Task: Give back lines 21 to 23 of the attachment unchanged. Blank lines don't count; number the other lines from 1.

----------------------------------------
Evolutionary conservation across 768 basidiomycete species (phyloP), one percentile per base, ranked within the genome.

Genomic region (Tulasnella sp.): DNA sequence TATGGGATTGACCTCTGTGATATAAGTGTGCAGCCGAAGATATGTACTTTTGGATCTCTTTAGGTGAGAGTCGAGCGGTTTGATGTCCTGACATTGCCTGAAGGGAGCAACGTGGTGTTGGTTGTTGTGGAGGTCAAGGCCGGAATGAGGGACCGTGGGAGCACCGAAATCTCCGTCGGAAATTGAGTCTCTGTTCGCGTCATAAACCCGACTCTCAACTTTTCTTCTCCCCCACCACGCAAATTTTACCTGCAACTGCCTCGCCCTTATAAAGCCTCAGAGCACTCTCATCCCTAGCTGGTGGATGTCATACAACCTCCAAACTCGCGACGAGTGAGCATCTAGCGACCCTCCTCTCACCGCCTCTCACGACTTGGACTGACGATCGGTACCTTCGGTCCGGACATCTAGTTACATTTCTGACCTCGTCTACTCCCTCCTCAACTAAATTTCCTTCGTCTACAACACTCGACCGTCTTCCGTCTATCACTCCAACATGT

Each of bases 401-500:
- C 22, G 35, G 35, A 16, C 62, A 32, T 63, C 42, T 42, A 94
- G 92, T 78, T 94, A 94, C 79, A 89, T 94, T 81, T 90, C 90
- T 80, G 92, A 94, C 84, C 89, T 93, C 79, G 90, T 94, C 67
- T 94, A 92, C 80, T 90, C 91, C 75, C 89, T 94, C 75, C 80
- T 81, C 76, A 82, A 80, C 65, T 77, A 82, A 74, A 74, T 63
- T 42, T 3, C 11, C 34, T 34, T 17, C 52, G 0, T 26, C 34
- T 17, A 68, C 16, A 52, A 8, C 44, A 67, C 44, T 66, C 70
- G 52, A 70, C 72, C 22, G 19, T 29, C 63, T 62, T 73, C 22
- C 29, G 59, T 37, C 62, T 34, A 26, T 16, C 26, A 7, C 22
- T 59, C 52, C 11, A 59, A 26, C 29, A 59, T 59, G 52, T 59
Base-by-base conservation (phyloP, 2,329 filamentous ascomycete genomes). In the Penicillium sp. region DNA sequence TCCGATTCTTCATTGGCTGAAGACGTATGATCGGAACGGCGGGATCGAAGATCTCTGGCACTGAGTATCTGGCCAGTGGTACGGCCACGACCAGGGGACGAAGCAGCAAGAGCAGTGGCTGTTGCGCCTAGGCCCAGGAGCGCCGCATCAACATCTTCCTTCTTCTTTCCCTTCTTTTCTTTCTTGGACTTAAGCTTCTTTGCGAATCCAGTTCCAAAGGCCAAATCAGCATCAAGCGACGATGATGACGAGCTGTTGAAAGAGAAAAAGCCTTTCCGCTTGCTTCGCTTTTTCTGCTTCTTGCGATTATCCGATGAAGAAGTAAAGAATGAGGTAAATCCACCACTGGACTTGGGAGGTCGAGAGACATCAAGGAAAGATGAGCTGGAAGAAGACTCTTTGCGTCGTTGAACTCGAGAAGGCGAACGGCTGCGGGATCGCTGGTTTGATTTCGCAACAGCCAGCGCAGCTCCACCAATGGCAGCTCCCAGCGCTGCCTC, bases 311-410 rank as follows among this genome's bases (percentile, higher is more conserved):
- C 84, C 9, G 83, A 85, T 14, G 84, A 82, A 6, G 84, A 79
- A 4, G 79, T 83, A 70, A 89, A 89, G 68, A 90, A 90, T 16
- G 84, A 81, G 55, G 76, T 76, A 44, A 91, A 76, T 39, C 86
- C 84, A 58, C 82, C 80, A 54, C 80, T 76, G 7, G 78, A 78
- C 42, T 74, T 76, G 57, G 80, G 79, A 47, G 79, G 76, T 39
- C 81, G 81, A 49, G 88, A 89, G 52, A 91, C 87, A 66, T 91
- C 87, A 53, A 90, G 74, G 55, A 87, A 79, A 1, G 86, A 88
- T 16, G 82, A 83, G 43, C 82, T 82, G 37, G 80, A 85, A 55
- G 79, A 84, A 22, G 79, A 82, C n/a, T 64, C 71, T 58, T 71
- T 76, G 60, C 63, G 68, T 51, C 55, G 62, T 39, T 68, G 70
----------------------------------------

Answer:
- C 87, A 53, A 90, G 74, G 55, A 87, A 79, A 1, G 86, A 88
- T 16, G 82, A 83, G 43, C 82, T 82, G 37, G 80, A 85, A 55
- G 79, A 84, A 22, G 79, A 82, C n/a, T 64, C 71, T 58, T 71